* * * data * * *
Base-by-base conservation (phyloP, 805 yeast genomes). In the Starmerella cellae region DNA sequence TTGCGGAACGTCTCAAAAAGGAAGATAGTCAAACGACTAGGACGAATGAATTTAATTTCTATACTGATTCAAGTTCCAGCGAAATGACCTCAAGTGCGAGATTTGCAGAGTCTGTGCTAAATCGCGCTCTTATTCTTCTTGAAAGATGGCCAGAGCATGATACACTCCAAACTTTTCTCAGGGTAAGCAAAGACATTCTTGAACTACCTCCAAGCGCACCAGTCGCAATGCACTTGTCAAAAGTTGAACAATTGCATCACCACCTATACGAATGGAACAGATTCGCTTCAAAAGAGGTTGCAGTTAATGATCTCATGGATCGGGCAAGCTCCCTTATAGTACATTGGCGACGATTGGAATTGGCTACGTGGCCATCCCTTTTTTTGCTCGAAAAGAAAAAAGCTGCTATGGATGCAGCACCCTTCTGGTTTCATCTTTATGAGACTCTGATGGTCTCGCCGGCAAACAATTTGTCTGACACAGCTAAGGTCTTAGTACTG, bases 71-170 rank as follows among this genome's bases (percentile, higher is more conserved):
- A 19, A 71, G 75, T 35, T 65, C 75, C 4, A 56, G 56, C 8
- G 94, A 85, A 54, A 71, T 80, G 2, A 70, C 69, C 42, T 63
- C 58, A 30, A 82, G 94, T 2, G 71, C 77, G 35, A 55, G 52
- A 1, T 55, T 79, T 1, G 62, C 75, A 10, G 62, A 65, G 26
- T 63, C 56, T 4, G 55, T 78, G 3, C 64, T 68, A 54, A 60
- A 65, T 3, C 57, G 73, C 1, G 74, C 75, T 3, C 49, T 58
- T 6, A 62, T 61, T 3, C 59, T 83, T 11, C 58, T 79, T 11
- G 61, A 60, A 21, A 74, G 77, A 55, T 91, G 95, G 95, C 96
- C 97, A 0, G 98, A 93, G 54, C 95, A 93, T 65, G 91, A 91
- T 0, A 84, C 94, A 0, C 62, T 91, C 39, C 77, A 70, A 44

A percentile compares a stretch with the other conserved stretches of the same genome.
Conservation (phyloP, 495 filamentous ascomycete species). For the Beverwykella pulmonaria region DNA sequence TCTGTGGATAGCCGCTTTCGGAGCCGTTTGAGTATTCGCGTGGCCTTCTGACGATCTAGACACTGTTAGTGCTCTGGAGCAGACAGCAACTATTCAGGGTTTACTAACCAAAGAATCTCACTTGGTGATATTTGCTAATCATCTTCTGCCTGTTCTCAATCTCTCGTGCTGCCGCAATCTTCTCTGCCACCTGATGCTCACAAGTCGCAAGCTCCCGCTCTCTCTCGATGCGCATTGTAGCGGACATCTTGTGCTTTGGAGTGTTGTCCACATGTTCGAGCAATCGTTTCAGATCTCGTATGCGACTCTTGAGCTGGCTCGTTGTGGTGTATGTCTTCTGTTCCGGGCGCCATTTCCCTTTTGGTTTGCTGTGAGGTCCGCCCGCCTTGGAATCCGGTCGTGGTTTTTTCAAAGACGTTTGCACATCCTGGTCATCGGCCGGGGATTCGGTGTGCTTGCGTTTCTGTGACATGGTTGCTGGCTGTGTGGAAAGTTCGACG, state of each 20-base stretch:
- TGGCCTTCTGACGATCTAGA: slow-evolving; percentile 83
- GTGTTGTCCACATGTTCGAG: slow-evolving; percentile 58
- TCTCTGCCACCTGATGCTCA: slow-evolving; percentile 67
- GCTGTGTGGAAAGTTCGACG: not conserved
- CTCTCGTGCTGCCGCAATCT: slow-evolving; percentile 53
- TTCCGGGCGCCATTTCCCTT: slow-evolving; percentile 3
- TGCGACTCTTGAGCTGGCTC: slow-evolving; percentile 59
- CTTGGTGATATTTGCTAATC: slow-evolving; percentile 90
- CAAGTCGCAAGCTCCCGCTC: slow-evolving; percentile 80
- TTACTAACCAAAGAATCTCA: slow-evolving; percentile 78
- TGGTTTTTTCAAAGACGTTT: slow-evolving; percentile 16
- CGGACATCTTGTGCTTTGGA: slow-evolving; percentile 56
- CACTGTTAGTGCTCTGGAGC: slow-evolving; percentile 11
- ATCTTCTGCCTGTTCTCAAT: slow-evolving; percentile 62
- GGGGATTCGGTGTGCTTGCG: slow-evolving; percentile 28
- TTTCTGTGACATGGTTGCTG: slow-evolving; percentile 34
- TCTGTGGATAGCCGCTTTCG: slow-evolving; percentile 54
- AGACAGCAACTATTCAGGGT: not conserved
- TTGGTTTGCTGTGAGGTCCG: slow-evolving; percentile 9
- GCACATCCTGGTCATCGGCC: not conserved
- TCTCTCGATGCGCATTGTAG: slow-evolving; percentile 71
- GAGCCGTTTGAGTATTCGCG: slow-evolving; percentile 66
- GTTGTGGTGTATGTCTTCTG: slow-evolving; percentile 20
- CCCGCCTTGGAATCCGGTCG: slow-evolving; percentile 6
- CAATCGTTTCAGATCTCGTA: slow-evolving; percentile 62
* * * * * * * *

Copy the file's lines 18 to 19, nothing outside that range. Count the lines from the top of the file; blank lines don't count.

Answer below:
- CTCTCGTGCTGCCGCAATCT: slow-evolving; percentile 53
- TTCCGGGCGCCATTTCCCTT: slow-evolving; percentile 3